A whole spatchcocked chicken on a roasting pan, surrounded by vegetables.

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Traditionally, a spatchcocked chicken or small bird is grilled. The bird is butterflied, or split open so it lays flat, like an open book. It makes the bird easier to handle and carve, and helps it cook more evenly. It gives more surface area for basting or slathering on compound butter. And it allows more room for stuffing seasonings under the skin. Why stop at grilling? We spatchcock chicken for roasting and broiling, as well. The process is simple, but we take precautions.

A whole chicken on a cutting board with a pair of kitchen shears beside it.
To split a whole chicken or small bird open, use a pair of sturdy kitchen or poultry shears.

A person cutting through the backbone of a chicken to spatchcock it.
A heavy, sharp knife or cleaver work, too, but neither offers quite the control that shears do. Place the chicken breast-side down on a cutting board. Use the shears to cut out the backbone.

A finished spatchcocked chicken on a cutting board with a pair of kitchen shears beside it.
Open up the chicken like a book and press on it to flatten it. Save the backbone for making stock.

The perfect shears for spatchcocking and all your kitchen needs

A pair of Shun classic kitchen shears.

These Japanese-made Shun Classic Kitchen shears are among the most useful tools for the kitchen. Offering one serrated and one straight blade, they’re ideal for a multitude of tasks – from trimming meats and slicing dried fruit to shaping parchment for baking pans.
  • Stainless-steel blades: one straight and one serrated
  • Notch in the blade makes cutting through bone, wood twigs, or flower stems a cinch
  • Design features a built-in jar opener, nutcracker, and bottle opener
  • Composite handles are ridged for a secure grip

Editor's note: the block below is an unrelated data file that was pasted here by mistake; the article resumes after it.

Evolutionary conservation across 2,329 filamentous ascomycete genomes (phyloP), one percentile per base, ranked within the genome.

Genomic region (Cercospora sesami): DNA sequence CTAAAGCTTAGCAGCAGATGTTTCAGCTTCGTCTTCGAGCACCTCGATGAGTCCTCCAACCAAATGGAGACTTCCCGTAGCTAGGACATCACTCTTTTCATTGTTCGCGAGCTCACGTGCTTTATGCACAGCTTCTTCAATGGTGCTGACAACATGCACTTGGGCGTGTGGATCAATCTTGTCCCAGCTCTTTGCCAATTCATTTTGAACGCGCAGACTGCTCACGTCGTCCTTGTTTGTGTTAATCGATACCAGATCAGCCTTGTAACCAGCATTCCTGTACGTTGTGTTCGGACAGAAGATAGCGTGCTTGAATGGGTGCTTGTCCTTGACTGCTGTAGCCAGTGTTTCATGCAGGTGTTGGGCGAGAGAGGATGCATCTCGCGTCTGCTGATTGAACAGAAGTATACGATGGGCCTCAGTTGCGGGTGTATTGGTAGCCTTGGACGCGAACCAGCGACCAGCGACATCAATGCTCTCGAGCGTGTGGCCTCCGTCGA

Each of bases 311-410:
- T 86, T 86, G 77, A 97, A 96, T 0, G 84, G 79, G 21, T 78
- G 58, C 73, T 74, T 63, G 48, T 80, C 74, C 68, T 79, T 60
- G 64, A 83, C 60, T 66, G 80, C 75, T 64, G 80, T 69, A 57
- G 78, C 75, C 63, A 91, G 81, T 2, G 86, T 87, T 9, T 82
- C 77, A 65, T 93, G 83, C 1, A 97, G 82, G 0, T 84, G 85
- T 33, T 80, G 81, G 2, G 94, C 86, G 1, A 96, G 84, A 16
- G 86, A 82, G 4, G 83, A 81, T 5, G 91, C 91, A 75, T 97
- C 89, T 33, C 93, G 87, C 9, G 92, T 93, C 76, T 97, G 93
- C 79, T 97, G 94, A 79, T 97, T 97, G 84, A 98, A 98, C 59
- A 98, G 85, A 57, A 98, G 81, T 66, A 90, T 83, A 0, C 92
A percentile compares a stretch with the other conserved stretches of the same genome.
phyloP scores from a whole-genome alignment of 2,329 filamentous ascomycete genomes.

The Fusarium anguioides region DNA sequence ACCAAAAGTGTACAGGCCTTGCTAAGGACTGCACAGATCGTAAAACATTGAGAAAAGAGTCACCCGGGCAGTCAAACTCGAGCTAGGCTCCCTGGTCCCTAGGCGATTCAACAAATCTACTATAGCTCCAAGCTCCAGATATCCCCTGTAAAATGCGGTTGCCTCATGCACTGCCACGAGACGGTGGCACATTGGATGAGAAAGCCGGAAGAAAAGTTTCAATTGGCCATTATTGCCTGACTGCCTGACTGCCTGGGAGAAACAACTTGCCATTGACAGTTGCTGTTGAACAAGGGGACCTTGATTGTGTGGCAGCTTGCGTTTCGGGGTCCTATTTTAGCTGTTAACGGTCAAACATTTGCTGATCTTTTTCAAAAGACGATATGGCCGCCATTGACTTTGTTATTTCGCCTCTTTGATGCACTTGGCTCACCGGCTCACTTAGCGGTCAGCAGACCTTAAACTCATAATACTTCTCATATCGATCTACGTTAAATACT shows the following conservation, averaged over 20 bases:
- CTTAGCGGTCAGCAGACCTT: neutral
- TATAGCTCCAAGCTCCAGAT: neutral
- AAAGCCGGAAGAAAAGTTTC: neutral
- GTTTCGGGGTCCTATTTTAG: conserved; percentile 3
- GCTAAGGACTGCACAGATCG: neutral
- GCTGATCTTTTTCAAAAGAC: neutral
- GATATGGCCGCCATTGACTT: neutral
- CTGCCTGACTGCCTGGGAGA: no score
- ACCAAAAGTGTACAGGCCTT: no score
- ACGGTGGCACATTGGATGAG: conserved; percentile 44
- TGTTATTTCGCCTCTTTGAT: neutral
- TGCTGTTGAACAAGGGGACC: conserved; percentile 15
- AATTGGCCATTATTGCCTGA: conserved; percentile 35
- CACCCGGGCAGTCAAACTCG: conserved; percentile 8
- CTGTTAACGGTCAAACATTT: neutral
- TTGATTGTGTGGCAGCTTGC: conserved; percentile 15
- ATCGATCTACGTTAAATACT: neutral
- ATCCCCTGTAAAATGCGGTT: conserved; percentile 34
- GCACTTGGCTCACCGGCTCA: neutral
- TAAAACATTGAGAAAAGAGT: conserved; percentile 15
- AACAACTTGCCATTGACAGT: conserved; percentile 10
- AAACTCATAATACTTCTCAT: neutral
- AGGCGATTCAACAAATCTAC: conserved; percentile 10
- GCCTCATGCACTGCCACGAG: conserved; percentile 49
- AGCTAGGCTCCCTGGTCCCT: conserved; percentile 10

• Halves separate for easy cleaning
  • Crafted by Kershaw, a Japanese company that has produced fine cutlery for more than 90 years

buyShun Classic Kitchen Shears, $50 on Bloomingdales.com

About Melissa Hamilton & Christopher Hirsheimer

Melissa Hamilton and Christopher Hirsheimer are the founders of Canal House. Together they create seasonal cookbooks for which they do all of the writing, recipes, photography, design, and production. They’re also 2013 James Beard Foundation nominees for their cookbook, Canal House Cooks Every Day, and for their Bon Appétit video series, “The Seasonal Cooks.” Prior to starting Canal House in 2007, Hamilton worked at Saveur as the test kitchen director and food editor. Hirsheimer is a co-founder of Saveur and served as its executive editor. @canalhouse

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  1. Long blades and a handle of equal or shorter length won’t give you much leverage. I’ve been spatchcocking chickens AND turkeys for a number of years and gave up on kitchen shears.

    The most useful “scissors” have shorter blades in relationship to the handle. It’s an application of the principle of leverage, although I don’t think Archimedes spent time futzing around the kitchen.

    I bought some aviation snips at the hardware store years ago and have been very happy with the ease of use. The added benefit is that a good pair only cost about $15 USD and will go through bones like a hot knife through butter.

    1. Glad that you found some scissors that work for you, bkhuna. We all have our favorite weapons to use on a chicken carcass.